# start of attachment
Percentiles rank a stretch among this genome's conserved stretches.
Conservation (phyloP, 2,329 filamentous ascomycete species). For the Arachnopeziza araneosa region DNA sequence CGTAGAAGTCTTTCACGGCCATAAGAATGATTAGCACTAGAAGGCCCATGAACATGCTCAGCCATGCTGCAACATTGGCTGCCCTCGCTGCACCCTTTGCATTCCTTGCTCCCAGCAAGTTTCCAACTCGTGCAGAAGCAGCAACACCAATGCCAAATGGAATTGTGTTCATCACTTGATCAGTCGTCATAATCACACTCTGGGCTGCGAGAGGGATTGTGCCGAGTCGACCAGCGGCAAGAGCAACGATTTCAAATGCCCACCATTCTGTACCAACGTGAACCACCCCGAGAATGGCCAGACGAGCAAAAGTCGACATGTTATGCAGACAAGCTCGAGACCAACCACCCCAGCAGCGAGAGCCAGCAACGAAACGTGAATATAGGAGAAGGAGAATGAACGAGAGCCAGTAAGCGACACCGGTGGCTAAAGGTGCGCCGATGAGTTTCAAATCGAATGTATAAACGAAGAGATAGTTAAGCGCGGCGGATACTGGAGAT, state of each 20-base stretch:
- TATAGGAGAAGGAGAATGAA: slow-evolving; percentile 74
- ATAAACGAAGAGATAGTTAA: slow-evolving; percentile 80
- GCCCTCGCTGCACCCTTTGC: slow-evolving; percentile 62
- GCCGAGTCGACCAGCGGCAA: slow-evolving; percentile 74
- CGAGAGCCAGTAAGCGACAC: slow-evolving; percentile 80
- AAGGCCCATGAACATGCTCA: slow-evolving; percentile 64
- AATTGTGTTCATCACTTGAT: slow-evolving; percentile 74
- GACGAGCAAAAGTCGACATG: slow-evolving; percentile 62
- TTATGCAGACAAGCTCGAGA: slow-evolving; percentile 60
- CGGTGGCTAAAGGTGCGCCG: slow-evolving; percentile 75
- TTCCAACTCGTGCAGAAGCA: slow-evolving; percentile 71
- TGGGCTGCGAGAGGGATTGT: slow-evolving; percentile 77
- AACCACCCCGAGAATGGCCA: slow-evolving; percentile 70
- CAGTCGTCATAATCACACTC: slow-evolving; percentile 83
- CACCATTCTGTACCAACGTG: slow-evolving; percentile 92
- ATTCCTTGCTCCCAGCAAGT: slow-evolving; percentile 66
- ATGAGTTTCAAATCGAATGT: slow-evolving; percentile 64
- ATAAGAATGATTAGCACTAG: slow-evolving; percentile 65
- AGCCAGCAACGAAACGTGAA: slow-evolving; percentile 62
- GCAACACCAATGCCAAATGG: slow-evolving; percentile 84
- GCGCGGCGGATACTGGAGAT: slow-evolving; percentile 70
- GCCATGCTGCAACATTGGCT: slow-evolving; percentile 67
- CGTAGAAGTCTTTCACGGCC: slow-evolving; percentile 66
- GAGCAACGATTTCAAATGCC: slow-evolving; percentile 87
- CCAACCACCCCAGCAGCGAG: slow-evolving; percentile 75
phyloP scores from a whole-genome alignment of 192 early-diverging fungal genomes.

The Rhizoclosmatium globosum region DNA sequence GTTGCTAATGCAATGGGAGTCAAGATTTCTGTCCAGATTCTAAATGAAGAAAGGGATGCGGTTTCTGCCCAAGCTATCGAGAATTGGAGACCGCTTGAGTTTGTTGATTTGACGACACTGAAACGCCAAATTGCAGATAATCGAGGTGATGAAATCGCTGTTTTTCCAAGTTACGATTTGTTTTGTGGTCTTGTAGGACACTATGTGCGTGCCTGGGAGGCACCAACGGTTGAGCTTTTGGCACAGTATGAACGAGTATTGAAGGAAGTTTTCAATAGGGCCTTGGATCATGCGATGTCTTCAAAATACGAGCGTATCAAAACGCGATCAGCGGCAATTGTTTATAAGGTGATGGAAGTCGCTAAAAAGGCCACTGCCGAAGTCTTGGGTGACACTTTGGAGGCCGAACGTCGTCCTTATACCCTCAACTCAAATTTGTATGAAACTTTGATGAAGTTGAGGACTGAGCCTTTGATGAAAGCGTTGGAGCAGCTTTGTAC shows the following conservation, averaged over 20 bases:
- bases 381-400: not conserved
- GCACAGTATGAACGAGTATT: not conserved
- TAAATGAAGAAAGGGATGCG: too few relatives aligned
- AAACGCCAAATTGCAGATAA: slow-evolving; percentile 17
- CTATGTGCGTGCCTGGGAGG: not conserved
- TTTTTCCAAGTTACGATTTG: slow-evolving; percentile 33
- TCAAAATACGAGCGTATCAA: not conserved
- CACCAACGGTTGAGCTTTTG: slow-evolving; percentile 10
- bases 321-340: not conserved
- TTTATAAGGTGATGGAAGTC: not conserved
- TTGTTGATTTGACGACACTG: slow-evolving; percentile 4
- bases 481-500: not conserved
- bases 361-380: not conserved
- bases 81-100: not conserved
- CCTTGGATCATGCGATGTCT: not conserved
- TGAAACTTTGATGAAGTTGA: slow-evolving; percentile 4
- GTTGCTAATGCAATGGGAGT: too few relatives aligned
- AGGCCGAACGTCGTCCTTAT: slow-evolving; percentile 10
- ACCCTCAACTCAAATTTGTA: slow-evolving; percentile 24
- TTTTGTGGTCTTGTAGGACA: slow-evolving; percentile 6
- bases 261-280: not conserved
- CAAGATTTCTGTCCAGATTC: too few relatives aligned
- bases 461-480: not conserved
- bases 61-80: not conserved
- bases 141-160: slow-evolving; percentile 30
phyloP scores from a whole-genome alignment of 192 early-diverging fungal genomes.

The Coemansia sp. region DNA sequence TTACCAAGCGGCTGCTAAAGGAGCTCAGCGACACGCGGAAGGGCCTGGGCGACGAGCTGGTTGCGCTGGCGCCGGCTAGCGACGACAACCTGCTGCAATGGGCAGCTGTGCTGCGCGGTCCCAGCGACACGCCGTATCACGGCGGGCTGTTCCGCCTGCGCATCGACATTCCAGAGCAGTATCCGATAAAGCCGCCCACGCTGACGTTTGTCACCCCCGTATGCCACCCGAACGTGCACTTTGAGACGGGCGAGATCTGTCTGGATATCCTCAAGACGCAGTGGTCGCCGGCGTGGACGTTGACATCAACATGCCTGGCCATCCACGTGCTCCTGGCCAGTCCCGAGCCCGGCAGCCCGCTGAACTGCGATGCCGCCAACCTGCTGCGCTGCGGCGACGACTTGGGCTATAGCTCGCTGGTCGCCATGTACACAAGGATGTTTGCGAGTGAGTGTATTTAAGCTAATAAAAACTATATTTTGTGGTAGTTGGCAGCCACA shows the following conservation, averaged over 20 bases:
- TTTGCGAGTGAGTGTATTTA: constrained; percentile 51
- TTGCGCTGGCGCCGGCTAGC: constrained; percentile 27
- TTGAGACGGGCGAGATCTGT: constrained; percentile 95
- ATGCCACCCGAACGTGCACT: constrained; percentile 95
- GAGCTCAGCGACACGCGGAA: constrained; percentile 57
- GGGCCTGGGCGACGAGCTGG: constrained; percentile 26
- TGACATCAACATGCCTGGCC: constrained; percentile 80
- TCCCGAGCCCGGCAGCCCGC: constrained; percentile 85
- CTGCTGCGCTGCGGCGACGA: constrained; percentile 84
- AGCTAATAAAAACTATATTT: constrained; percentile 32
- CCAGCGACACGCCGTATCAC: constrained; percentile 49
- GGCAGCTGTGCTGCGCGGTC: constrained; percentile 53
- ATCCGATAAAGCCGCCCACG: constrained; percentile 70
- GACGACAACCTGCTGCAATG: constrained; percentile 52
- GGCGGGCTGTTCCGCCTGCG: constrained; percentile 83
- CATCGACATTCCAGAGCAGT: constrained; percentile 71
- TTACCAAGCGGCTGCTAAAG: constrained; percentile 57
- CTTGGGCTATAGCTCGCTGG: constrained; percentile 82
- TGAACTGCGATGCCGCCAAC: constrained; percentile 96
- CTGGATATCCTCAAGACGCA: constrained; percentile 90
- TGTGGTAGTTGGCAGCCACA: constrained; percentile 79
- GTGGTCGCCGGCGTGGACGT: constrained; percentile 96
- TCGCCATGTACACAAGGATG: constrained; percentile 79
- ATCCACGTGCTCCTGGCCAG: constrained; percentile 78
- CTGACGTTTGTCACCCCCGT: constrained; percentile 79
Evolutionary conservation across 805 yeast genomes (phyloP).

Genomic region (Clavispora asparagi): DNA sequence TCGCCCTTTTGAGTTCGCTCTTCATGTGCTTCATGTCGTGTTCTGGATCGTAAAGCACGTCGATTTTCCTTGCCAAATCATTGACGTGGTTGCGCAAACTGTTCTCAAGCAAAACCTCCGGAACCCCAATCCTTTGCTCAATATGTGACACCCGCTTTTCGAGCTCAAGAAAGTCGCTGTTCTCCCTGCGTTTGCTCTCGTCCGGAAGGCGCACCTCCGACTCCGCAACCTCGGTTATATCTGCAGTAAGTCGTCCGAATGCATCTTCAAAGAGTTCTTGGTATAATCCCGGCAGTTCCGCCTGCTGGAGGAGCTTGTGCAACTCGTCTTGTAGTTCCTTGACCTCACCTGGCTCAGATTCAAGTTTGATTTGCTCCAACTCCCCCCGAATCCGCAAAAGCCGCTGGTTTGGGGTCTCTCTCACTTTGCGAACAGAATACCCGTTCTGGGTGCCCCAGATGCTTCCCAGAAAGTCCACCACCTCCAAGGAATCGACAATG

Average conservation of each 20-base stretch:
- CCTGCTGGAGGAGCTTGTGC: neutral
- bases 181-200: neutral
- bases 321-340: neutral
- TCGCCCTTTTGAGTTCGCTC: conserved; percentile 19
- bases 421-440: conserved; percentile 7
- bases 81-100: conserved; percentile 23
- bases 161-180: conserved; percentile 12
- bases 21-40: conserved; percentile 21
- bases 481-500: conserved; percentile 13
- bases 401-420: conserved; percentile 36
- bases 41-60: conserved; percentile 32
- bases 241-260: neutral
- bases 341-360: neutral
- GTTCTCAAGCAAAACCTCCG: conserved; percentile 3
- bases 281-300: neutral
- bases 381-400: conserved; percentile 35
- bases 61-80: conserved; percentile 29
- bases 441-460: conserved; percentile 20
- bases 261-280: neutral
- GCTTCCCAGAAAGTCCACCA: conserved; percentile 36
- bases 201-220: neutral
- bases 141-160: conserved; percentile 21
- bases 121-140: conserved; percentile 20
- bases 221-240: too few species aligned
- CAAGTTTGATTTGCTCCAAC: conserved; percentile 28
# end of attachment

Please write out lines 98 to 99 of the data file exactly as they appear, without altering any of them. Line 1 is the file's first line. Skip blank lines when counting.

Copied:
- GTTCTCAAGCAAAACCTCCG: conserved; percentile 3
- bases 281-300: neutral